Supreme Court said, the Sahara group chief has not complied with its order and that is why he was being summoned
The Supreme Court while refusing the plea of Sahara Group chief Subrata Roy seeking exemption from personal appearance before it, directed him to appear on Wednesday in connection with the failure of his companies to refund Rs20,000 crore to investors.
Roy’s plea was mentioned before a bench comprising justices KS Radhakrishnan and JS Khehar which said he has to appear on Wednesday.
Senior advocate Ram Jethmalani, appearing for Roy, submitted that he will make the payment and he may be distanced with personal appearance in the court tomorrow.
However, the bench said Roy has not complied with its order and that is why he was summoned.
The bench had on 20th February come down heavily on the Sahara group for not refunding Rs20,000 crore of investors’ money despite its order and summoned Roy, Ravi Shankar Dubey, Ashok Roy Choudhary and Vandana Bhargava, directors of its units, Sahara India Real Estate Corp Ltd (SIREC) and Sahara India Housing Investment Corp Ltd (SHIC) to be personally present before it on Wednesday.
It had allowed SEBI to go ahead with the sale of properties of the group whose sale deeds were handed over to the market regulator to recover Rs20,000 crore.
“Those properties you can sell. We allow you to sell them and recover the money. If they are encumbered properties then you can file criminal case against the company. The case must be brought to a logical conclusion,” the bench had said.
It had raised question on the way the group has been defying its order for the last one-and-a-half years.
The bench had said SEBI can put those properties on auction and get the money after the market regulator had said let the company itself sell the properties and deposit the money.
The apex court in its judgement of 31 August 2012 had directed SEBI to attach properties and recover the money.
Sending a clear message that the court is not 'helpless' in taking action for flouting its directions, the apex court had on 21st November last year barred Roy from leaving the country and also restrained the group from selling any of its properties.
The website of Mt Gox, one of the major exchange for Bitcoin, is not longer online amid reports it suffered a debilitating theft, a new setback for efforts to gain legitimacy for the virtual currency
Embattled Bitcoin exchange Mt Gox has largely vanished from the Internet amid accusations that the exchange is insolvent after a years-long theft that resulted in the loss of hundreds of millions of dollars, says CNET in a report.
According to media reports, the web site for the Tokyo-based exchange has been wiped clean, as has its official Twitter feed. The disappearance of the site follows the resignation Sunday of Mt Gox from the board of the Bitcoin Foundation, a group seeking legitimacy for the currency.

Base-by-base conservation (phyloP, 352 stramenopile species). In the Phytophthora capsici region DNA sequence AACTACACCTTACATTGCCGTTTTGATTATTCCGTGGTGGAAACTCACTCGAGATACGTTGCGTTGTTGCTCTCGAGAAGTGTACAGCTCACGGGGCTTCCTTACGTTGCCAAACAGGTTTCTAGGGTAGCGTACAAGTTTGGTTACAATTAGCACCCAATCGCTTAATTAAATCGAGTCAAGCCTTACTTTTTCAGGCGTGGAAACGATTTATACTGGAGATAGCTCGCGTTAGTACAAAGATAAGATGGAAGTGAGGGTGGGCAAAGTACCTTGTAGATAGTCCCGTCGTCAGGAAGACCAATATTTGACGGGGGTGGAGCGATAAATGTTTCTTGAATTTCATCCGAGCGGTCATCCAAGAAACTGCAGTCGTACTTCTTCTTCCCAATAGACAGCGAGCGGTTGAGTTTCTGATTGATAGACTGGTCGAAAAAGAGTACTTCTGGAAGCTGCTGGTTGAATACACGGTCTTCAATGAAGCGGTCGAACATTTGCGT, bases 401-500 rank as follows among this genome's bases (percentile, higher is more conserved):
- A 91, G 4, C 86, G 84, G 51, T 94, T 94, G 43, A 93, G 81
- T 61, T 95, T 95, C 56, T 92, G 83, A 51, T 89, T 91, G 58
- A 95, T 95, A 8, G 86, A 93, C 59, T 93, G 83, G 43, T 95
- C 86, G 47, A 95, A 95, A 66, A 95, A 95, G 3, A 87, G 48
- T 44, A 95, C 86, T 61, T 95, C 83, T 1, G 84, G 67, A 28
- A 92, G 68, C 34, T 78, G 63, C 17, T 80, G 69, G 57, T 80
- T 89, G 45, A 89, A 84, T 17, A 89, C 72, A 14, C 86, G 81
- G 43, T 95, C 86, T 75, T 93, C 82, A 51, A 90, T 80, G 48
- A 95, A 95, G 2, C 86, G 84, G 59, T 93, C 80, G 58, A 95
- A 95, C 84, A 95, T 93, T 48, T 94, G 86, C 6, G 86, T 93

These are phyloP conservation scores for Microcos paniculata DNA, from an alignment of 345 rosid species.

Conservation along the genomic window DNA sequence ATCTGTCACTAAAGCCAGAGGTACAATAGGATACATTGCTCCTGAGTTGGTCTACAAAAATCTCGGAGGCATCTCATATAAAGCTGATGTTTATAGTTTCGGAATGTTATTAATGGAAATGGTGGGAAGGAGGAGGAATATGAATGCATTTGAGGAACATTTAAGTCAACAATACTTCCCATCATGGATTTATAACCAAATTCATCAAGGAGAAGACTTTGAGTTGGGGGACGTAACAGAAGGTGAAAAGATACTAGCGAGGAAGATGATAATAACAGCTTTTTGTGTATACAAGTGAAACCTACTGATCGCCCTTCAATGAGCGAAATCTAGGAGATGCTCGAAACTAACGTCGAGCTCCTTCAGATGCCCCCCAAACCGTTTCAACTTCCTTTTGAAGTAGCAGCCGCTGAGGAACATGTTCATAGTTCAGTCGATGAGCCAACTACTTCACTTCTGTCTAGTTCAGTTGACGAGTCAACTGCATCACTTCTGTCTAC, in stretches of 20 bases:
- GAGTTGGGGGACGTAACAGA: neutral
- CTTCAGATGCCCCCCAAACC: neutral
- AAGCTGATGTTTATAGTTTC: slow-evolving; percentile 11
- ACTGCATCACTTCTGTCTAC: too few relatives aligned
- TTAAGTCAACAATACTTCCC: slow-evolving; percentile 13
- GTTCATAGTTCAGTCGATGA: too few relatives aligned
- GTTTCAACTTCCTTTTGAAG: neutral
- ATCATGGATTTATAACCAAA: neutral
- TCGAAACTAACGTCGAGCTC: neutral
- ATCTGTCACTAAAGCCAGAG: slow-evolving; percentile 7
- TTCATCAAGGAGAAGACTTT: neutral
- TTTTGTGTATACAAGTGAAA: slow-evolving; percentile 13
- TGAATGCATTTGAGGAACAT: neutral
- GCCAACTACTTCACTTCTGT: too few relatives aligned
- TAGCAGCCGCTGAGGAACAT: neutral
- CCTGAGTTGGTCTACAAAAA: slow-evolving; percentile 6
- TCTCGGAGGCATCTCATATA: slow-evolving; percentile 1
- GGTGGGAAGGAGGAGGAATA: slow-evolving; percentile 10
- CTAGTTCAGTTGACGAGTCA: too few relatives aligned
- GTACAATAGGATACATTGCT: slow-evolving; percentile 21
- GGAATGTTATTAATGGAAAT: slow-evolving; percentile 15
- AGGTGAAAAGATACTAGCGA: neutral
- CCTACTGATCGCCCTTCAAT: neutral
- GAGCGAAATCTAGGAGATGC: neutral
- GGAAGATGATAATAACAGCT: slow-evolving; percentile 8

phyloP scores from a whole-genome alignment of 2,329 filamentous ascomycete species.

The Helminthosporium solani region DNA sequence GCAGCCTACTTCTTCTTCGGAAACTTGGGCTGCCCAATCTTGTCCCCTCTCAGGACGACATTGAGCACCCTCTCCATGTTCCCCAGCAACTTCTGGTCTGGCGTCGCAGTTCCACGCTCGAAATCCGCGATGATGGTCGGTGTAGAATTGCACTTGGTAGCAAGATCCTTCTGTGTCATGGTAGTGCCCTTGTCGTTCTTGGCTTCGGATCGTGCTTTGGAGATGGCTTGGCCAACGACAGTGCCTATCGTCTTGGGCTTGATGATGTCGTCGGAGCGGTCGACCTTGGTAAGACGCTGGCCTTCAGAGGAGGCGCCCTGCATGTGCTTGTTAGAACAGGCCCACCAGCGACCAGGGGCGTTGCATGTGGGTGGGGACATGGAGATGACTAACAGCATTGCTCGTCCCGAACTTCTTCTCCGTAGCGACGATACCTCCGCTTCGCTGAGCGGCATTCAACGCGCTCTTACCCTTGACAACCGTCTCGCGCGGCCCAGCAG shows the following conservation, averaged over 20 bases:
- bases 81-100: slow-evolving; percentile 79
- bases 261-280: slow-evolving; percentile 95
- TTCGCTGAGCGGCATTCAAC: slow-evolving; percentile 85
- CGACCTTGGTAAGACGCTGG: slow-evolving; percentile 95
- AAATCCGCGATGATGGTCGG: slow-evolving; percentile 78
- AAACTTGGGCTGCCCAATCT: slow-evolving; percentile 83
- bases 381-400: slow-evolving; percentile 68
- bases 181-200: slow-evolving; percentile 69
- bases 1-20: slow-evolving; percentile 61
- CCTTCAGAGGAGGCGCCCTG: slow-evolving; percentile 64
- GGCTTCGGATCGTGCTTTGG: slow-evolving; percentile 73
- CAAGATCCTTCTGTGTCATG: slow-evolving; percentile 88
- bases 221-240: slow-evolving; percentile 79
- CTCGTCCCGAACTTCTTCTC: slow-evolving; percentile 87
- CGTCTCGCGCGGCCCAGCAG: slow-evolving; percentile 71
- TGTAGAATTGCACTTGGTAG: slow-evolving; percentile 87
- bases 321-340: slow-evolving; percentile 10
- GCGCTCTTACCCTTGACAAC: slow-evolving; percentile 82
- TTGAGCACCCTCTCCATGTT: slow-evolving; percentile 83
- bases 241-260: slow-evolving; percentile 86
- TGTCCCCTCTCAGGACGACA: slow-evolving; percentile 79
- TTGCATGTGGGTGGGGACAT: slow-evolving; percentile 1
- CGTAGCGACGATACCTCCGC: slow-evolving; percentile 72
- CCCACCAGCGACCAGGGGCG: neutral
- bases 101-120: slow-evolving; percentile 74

Mt Gox suspended cash withdrawals on 7th February, claiming there was a problem with the programme that powers the currency and allows it to be transferred between users or exchanged for goods and services. The value of the crypto-unit has been falling ever since.
Around midday on Tuesday, a Bitcoin was worth $135, compared with the $522 quoted by the CoinDesk Bitcoin Price Index, which tracks the price of the currency on major exchanges. In January, a Bitcoin was worth more than $900 at Mt Gox, which is one of the world's oldest exchanges for the unit, says a report from AlJazeera.com.
Separately, several Bitcoin exchanges released a joint statement saying that funds under their control are held securely. The Bitcoin operators said they are working to "re-establish the trust squandered" by the failings of Mt Gox, which should not be considered a reflection of the value of Bitcoin or the digital currency industry.
Bitcoin was started in 2009 as a currency free from government controls. It had been inching toward broader acceptance despite wild swings in value in the past year. For most of the currency's history, each digital coin had been worth less than $10.
Last month, Reserve Bank of India (RBI) has cautioned users, holders and traders of virtual currencies (VC) like Bitcoin, Litecoin, BBQcoin and Dogecoin and is examining the legal and regulatory framework of VCs. In a press release, RBI stated that Bitcoin and other VCs are exposed to potential financial, operational, legal, customer protection and security related risks.
Earlier, RBI had said that VC including Bitcoin may pose several other risks to users, including the following:
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Courts need to distinguish the difference between a civil and a criminal offence. For a civil offence, the rigour of embarrassment cannot be so high as to be equated with a criminal offence
Banks led by State Bank of India (SBI) are in the practice of publishing photographs of people and public notices against companies, which have defaulted on their loan obligations. It was only last week that the union government asked banks not to publish photographs of defaulters of education loan. But what about other loan defaulters? This article is a continuation of an article previously published on this website by Vinod Kothari (Is publishing photos of home loan defaulters correct?) and takes a sharp look at the practice of name-and-shame used by banks against loan defaulters.